Show Hide image

“I didn’t go into politics to be a hero to the Mail"

When Maurice Glasman called for a freeze on immigration, his fellow Blue Labour supporters distanc

Until very recently, I would not have believed that I would share with Rupert Murdoch the need to make a public apology. But though I would not go so far as to say that this is the most humble day in my life, it does rank with the worst of them.

There are rules that you learn in community organising that inform effective action. "Relationships precede action" is an important one and "Don't allow the position to move ahead of the relationships" is another. A third might be "Don't engage in theoretical speculation in the Fabian Review". I have been punished, and rightly so, for forgetting rules I used to teach and it has felt quite wretched. There is a saying in Italian that there are two kinds of idiot, and the bigger idiot is the one who didn't mean it.

Being described as the "voice of reason" by the Daily Mail is not, as David Cameron says of the cuts, "what I went into politics for". The worst part of it is that Blue Labour is a form of collegial politics, the work of many hands with varied opinions. It was just beginning to find its common themes - about relationships, power and action, democratic resistance to the exploitative pressure of capitalism, broad-based coalitions in support of the common good that defy power elites, and the radical potential of tradition - when the Fabian Review piece was republished in the Daily Telegraph on 18 July. Then it was suddenly all about immigration.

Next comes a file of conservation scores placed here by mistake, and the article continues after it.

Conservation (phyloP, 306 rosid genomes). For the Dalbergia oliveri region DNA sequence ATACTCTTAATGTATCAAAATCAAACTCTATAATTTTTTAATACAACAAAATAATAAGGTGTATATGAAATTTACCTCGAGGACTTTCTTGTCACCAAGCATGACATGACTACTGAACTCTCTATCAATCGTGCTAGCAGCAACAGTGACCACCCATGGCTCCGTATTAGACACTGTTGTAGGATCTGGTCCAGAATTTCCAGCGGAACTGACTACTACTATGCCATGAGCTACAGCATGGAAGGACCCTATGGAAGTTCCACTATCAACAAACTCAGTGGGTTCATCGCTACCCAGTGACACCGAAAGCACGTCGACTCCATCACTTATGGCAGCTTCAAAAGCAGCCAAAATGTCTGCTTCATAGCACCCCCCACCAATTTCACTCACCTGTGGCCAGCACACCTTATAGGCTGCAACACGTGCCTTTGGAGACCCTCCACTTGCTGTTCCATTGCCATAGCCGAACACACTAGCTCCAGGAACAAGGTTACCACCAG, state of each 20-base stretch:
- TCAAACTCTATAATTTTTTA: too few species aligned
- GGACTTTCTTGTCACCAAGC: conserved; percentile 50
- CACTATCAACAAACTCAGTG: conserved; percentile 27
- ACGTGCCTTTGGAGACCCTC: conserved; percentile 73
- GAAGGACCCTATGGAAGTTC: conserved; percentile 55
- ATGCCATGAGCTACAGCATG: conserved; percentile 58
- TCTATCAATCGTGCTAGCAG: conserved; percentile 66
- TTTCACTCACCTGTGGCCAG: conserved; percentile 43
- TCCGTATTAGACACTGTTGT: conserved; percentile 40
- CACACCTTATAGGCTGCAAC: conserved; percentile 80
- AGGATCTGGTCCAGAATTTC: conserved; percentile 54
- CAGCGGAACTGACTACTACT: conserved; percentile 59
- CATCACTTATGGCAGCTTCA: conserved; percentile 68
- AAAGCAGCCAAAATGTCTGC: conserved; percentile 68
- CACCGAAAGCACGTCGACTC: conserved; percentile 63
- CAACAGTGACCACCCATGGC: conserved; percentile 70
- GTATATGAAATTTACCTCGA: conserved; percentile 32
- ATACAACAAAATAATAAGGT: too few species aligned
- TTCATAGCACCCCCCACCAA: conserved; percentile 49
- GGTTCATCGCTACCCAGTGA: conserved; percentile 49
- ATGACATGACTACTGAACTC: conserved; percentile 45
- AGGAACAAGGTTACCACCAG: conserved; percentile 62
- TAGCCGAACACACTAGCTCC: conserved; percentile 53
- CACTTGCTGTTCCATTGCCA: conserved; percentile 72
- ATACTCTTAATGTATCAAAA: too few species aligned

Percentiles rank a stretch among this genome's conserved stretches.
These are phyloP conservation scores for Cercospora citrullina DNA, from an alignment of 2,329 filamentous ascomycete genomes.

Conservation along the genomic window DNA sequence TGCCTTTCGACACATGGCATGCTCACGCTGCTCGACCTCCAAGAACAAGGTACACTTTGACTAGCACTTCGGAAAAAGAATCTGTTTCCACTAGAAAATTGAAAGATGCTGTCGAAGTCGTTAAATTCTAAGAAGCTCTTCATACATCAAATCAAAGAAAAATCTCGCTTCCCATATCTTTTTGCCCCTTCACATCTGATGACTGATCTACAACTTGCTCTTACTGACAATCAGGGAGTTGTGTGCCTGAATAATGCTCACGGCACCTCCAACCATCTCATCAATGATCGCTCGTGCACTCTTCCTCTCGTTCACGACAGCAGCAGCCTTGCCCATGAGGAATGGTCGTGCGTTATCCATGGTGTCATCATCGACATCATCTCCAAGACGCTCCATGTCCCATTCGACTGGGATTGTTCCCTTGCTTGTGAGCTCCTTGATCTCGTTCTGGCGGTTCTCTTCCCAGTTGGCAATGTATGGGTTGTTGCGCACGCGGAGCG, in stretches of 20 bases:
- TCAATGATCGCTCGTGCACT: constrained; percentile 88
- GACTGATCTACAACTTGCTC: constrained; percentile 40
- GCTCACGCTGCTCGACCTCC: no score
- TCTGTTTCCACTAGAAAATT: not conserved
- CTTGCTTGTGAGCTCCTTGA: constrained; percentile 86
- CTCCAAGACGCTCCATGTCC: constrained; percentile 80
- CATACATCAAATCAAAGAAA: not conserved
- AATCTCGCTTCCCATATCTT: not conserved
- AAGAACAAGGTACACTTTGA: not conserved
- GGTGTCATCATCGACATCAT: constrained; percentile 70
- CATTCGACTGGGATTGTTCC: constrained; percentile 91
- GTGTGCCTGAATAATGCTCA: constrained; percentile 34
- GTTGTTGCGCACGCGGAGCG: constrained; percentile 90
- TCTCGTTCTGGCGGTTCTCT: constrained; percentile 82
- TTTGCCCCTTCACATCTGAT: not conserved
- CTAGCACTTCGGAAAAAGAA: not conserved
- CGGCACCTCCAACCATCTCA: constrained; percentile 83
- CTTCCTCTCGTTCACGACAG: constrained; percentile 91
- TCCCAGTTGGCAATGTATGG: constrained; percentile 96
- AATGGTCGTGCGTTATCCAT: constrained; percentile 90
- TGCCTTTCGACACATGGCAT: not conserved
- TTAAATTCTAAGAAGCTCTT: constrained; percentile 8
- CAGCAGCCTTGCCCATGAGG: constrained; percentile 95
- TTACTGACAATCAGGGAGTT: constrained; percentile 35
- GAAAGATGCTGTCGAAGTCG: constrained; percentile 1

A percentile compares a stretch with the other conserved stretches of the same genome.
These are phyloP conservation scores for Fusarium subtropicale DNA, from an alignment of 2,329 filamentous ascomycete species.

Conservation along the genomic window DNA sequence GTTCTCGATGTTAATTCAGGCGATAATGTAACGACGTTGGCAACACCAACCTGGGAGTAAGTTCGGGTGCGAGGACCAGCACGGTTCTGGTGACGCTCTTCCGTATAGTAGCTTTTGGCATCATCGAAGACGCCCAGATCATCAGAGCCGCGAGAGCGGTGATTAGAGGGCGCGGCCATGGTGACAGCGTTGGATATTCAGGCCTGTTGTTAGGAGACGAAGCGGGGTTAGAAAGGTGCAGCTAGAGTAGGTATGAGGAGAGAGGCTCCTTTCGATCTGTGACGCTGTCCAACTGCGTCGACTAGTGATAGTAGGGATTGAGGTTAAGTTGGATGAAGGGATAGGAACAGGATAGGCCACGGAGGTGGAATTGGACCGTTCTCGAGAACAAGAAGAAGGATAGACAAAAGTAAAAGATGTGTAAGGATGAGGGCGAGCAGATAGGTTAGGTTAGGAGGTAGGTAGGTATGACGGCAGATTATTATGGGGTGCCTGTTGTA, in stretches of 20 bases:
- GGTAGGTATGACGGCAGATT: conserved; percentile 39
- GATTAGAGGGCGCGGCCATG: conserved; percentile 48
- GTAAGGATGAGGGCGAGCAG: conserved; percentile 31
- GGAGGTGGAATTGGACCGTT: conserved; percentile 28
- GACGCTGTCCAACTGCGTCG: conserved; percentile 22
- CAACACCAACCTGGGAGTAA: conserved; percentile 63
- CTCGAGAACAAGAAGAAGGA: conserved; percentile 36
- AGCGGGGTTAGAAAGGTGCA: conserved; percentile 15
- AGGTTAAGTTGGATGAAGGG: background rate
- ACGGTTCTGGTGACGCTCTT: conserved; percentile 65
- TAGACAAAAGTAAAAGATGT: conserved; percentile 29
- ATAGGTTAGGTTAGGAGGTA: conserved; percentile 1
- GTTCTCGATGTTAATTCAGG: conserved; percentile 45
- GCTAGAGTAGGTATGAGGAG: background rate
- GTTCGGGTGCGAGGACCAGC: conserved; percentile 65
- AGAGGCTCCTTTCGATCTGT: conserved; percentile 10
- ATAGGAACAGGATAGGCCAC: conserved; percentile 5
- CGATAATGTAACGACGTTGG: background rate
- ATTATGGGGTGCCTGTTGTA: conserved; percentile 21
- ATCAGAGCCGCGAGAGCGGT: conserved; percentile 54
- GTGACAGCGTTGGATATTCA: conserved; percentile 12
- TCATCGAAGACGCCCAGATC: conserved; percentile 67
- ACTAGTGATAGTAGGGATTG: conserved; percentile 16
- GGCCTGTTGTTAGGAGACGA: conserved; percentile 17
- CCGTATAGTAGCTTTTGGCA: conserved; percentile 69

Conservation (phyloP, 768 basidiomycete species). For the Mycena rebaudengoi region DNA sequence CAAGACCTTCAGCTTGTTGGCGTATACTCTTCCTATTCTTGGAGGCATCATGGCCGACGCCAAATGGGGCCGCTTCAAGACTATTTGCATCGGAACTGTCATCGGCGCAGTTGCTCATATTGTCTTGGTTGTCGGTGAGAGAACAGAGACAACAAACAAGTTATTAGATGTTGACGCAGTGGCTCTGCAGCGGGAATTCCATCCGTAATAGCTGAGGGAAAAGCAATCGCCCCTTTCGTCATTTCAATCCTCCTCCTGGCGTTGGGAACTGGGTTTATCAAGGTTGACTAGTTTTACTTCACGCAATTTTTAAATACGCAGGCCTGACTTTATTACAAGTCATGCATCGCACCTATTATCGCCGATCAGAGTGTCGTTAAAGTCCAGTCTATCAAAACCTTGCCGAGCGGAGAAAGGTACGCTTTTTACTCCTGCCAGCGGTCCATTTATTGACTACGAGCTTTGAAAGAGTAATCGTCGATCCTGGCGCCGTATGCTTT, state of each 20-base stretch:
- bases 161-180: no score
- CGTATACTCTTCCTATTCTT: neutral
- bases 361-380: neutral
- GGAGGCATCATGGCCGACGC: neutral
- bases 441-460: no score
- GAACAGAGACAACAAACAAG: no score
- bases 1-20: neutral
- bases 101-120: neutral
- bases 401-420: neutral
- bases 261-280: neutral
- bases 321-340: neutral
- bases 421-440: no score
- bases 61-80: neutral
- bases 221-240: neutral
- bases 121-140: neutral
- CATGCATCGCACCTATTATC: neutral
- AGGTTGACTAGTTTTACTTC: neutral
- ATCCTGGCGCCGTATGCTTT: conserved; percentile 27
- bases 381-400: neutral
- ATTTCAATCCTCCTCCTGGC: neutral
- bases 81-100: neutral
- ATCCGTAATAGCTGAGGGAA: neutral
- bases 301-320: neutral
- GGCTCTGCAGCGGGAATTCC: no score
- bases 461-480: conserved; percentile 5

I am sorry for the crassness and thoughtlessness with which my views on immigration were expressed. I made a few mistakes early on and should have learned the lessons. It did not cross my mind that anyone could think that I support the English Defence League (EDL), which I consider a thuggish and violent organisation. When I said in an interview with Progress magazine in April that we should listen to supporters of the EDL, I was arguing that the best way to defeat fascist organisations is to engage with their supporters in a politics of the common good that addresses issues of family housing and safer streets, the living wage and a cap on interest rates.

These are policies that defy market distributions and strengthen the form of common life that we call democratic politics. In the Progress interview, I was making the point that these were not really features of New Labour and that there is a relationship between disconnected elites and right-wing populism. I thought it was an internal discussion with eight Labour Party members and one who couldn't decide whether to renew. But it ended up in the Sun. If I had known that would happen, I would not have used the term "EDL" or said Labour had "lied" about the extent of immigration.